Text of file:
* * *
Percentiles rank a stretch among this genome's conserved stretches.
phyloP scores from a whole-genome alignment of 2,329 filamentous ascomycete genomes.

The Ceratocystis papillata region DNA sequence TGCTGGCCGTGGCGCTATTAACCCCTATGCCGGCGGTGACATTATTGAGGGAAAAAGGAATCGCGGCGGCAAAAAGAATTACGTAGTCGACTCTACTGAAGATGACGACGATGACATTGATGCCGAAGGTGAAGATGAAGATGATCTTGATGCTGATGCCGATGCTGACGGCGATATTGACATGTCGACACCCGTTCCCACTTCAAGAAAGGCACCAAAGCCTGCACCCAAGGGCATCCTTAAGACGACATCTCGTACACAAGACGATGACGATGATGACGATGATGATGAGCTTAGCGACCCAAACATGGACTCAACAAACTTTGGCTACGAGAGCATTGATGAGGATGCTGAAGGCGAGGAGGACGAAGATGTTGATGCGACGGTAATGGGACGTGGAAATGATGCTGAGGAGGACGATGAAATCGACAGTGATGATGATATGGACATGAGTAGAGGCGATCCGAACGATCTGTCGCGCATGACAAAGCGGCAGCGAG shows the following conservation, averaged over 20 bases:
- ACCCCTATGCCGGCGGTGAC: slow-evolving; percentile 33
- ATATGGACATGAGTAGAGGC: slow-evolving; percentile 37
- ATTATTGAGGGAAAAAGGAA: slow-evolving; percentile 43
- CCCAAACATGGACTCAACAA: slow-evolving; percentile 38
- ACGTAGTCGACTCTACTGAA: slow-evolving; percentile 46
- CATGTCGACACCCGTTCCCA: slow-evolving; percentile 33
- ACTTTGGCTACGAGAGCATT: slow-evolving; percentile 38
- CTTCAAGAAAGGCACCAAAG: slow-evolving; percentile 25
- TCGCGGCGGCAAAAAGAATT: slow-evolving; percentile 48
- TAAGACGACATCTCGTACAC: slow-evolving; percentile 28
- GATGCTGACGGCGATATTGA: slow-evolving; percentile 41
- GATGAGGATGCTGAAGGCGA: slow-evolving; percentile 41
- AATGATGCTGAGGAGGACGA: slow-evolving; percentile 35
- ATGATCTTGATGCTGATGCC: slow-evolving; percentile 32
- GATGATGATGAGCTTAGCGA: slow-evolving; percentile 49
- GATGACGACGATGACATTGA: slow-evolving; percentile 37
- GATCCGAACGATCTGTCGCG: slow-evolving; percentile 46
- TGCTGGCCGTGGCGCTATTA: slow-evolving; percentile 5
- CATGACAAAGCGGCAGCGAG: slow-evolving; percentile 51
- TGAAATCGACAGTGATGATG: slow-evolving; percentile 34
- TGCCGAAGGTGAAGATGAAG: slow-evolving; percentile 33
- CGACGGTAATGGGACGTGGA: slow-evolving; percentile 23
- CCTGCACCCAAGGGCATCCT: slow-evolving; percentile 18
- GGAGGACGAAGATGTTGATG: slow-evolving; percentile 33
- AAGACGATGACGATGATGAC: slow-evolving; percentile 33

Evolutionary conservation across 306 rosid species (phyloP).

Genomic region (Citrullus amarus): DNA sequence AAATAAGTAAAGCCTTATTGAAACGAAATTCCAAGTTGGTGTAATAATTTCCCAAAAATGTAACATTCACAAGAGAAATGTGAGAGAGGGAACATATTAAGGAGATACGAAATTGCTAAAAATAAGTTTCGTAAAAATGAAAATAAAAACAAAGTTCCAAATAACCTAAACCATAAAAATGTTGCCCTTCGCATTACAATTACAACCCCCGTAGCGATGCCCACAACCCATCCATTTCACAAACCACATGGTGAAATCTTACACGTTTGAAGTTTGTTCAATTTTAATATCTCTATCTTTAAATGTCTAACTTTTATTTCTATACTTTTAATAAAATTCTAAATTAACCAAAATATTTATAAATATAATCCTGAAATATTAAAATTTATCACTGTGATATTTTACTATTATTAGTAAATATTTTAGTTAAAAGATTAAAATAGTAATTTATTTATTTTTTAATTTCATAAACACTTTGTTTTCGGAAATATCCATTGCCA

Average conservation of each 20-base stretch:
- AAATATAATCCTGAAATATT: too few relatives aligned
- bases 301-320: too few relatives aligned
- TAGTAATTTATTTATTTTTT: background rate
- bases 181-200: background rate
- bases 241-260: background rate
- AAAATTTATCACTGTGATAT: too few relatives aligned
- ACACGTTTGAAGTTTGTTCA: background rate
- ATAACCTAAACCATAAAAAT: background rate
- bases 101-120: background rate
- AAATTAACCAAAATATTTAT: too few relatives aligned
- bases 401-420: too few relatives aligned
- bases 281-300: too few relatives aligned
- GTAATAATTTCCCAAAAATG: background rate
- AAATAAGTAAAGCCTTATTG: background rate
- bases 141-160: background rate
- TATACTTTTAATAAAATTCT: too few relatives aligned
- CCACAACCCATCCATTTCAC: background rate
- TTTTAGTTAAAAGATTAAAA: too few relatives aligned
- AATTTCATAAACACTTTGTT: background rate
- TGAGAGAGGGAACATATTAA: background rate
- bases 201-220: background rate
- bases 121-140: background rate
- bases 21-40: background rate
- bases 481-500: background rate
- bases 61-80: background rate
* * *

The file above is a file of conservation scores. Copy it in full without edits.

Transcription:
Percentiles rank a stretch among this genome's conserved stretches.
phyloP scores from a whole-genome alignment of 2,329 filamentous ascomycete genomes.

The Ceratocystis papillata region DNA sequence TGCTGGCCGTGGCGCTATTAACCCCTATGCCGGCGGTGACATTATTGAGGGAAAAAGGAATCGCGGCGGCAAAAAGAATTACGTAGTCGACTCTACTGAAGATGACGACGATGACATTGATGCCGAAGGTGAAGATGAAGATGATCTTGATGCTGATGCCGATGCTGACGGCGATATTGACATGTCGACACCCGTTCCCACTTCAAGAAAGGCACCAAAGCCTGCACCCAAGGGCATCCTTAAGACGACATCTCGTACACAAGACGATGACGATGATGACGATGATGATGAGCTTAGCGACCCAAACATGGACTCAACAAACTTTGGCTACGAGAGCATTGATGAGGATGCTGAAGGCGAGGAGGACGAAGATGTTGATGCGACGGTAATGGGACGTGGAAATGATGCTGAGGAGGACGATGAAATCGACAGTGATGATGATATGGACATGAGTAGAGGCGATCCGAACGATCTGTCGCGCATGACAAAGCGGCAGCGAG shows the following conservation, averaged over 20 bases:
- ACCCCTATGCCGGCGGTGAC: slow-evolving; percentile 33
- ATATGGACATGAGTAGAGGC: slow-evolving; percentile 37
- ATTATTGAGGGAAAAAGGAA: slow-evolving; percentile 43
- CCCAAACATGGACTCAACAA: slow-evolving; percentile 38
- ACGTAGTCGACTCTACTGAA: slow-evolving; percentile 46
- CATGTCGACACCCGTTCCCA: slow-evolving; percentile 33
- ACTTTGGCTACGAGAGCATT: slow-evolving; percentile 38
- CTTCAAGAAAGGCACCAAAG: slow-evolving; percentile 25
- TCGCGGCGGCAAAAAGAATT: slow-evolving; percentile 48
- TAAGACGACATCTCGTACAC: slow-evolving; percentile 28
- GATGCTGACGGCGATATTGA: slow-evolving; percentile 41
- GATGAGGATGCTGAAGGCGA: slow-evolving; percentile 41
- AATGATGCTGAGGAGGACGA: slow-evolving; percentile 35
- ATGATCTTGATGCTGATGCC: slow-evolving; percentile 32
- GATGATGATGAGCTTAGCGA: slow-evolving; percentile 49
- GATGACGACGATGACATTGA: slow-evolving; percentile 37
- GATCCGAACGATCTGTCGCG: slow-evolving; percentile 46
- TGCTGGCCGTGGCGCTATTA: slow-evolving; percentile 5
- CATGACAAAGCGGCAGCGAG: slow-evolving; percentile 51
- TGAAATCGACAGTGATGATG: slow-evolving; percentile 34
- TGCCGAAGGTGAAGATGAAG: slow-evolving; percentile 33
- CGACGGTAATGGGACGTGGA: slow-evolving; percentile 23
- CCTGCACCCAAGGGCATCCT: slow-evolving; percentile 18
- GGAGGACGAAGATGTTGATG: slow-evolving; percentile 33
- AAGACGATGACGATGATGAC: slow-evolving; percentile 33

Evolutionary conservation across 306 rosid species (phyloP).

Genomic region (Citrullus amarus): DNA sequence AAATAAGTAAAGCCTTATTGAAACGAAATTCCAAGTTGGTGTAATAATTTCCCAAAAATGTAACATTCACAAGAGAAATGTGAGAGAGGGAACATATTAAGGAGATACGAAATTGCTAAAAATAAGTTTCGTAAAAATGAAAATAAAAACAAAGTTCCAAATAACCTAAACCATAAAAATGTTGCCCTTCGCATTACAATTACAACCCCCGTAGCGATGCCCACAACCCATCCATTTCACAAACCACATGGTGAAATCTTACACGTTTGAAGTTTGTTCAATTTTAATATCTCTATCTTTAAATGTCTAACTTTTATTTCTATACTTTTAATAAAATTCTAAATTAACCAAAATATTTATAAATATAATCCTGAAATATTAAAATTTATCACTGTGATATTTTACTATTATTAGTAAATATTTTAGTTAAAAGATTAAAATAGTAATTTATTTATTTTTTAATTTCATAAACACTTTGTTTTCGGAAATATCCATTGCCA

Average conservation of each 20-base stretch:
- AAATATAATCCTGAAATATT: too few relatives aligned
- bases 301-320: too few relatives aligned
- TAGTAATTTATTTATTTTTT: background rate
- bases 181-200: background rate
- bases 241-260: background rate
- AAAATTTATCACTGTGATAT: too few relatives aligned
- ACACGTTTGAAGTTTGTTCA: background rate
- ATAACCTAAACCATAAAAAT: background rate
- bases 101-120: background rate
- AAATTAACCAAAATATTTAT: too few relatives aligned
- bases 401-420: too few relatives aligned
- bases 281-300: too few relatives aligned
- GTAATAATTTCCCAAAAATG: background rate
- AAATAAGTAAAGCCTTATTG: background rate
- bases 141-160: background rate
- TATACTTTTAATAAAATTCT: too few relatives aligned
- CCACAACCCATCCATTTCAC: background rate
- TTTTAGTTAAAAGATTAAAA: too few relatives aligned
- AATTTCATAAACACTTTGTT: background rate
- TGAGAGAGGGAACATATTAA: background rate
- bases 201-220: background rate
- bases 121-140: background rate
- bases 21-40: background rate
- bases 481-500: background rate
- bases 61-80: background rate